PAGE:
This didn’t deliver the impact of Kepnes’ debut and wasn’t the twisted, stalker Joe that I wanted to read about.


Skinner’s Round – Quintin Jardine

51anj4bskulTitle – Skinner’s Round

Author – Quintin Jardine

Published – 1995

Genre – Crime fiction

The may be the longest I’ve taken to read a book (even longer than The Draining Lake), according to Goodreads I started this in January 2011! The delay isn’t all mine, or even the author’s but when I got halfway through I found that there was a section of pages repeated in place of the correct ones. This is number 4 of a series of (currently at 27 titles) so a replacement wasn’t easy to get hold of.

This isn’t the only reason though – I don’t understand golf, and the ’round’ in question isn’t one in a pub but one on a golf course. A body is discovered at the Witches’ Hill Golf and Country Club on the eve of a prestigious invitation golf match to mark its opening. The police investigation carries on through the duration of the match until it reaches its climax in the final round. But sadly all the references to golf and the description of the action as the different characters played a number of games were lost on me. Which contributed to the length of time it took me to read.

After the first body is discovered a letter to a local newspaper links the death to a local curse. This part of the investigation was much more interesting. A tape recording is discovered of a young  girl talking about the curse to none other than Skinner’s late wife. His colleagues believe that the reference to the curse is critical to solving the case and that leads them to find out more about the origin of the curse in the 1600s.

This book very much fits in the mould that I’ve come to expect from the series with a mix of police procedural and family life. Skinner is an unusual character because although he has the dead wife common to many lead police protagonists he does have a very happy and stable family life. Writing the character to be more of a physical character would probably stretch the credibility of an East Lothian Assistant Chief Constable but he does possess a steely resolve and isn’t a man to be crossed.

I enjoyed the next instalment in the ‘Skinner’ books but sadly the golf aspect wasn’t for me.


20th Century Ghosts – Joe Hill

51pbfcgwtplTitle – 20th Century Ghosts

Author – Joe Hill

Published – 2005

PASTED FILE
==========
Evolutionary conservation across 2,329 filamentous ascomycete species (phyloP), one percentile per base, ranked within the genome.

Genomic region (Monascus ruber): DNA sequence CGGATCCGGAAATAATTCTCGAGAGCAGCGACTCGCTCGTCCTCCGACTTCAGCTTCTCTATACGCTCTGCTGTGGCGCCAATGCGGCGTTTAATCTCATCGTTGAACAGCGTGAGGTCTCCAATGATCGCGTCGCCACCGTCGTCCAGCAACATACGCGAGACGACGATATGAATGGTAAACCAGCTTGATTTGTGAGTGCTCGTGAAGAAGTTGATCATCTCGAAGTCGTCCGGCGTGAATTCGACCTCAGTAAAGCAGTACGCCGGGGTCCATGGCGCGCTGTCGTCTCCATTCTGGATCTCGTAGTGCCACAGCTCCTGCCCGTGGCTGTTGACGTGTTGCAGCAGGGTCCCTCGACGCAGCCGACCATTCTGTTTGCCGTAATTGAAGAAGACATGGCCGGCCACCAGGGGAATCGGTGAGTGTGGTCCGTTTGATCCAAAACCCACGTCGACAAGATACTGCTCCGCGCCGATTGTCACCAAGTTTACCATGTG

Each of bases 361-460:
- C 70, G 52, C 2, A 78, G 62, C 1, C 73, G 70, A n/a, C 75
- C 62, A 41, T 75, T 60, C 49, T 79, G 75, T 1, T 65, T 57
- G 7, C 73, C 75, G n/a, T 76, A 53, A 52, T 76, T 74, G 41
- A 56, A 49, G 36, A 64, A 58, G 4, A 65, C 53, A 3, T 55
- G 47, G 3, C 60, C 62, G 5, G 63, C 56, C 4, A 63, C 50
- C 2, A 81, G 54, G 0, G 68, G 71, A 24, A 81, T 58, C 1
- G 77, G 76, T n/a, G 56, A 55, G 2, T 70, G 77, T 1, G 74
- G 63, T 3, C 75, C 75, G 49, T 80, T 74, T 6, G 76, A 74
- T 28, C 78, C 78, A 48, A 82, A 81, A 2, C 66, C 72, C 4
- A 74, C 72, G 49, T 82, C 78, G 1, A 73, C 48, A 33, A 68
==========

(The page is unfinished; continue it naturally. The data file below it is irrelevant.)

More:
Genre – Horror

This is is a short story collection and is the first of Joe Hill’s work that I’ve read, despite having seen him on his book tour for The Fireman.

One of the real highlights of the collection is the variety of the stories and the distinctiveness of the different voices. The stories make an interesting  combination,  some like ‘Best New Horror’ are a very conventional approach to horror where others have more of a fantasy feel to them. Despite this (or perhaps because of this) many of the stories have a more poignant and touching aspect to them, and there seems to be a thread running through a number of stories featuring children and childhood.

I particularly enjoyed ‘Pop Art’ which was both funny and moving. ‘Art’ is Arthur Ross, an inflatable Jewish boy. The narrator has a difficult home life with an unpleasant father and Art’s family provides a stark contrast, but Art is inflatable. The author has thought through the disadvantages of being inflatable, for example unable to speak Art has to write his thoughts on a pad, but of course this must be in crayon as a sharpened pencil could be deadly… The story is about the relationship between the two boys but inevitably being inflatable is Art’s defining characteristic.

The last story in the collection, ‘Voluntary Committal’ is a chilling horror without any gore or shocks, but nonetheless gripping and was probably the highlight for me. Was this the author saving the best until last? The story is narrated by Nolan but is about his younger brother Morris, a little boy diagnosed with some mental health problems. But that’s not what makes Morris different. Morris likes to construct things, starting with paper cups he moves on to cardboard boxes, the designs becoming ever more elaborate and complex, but the structures have a sinister side.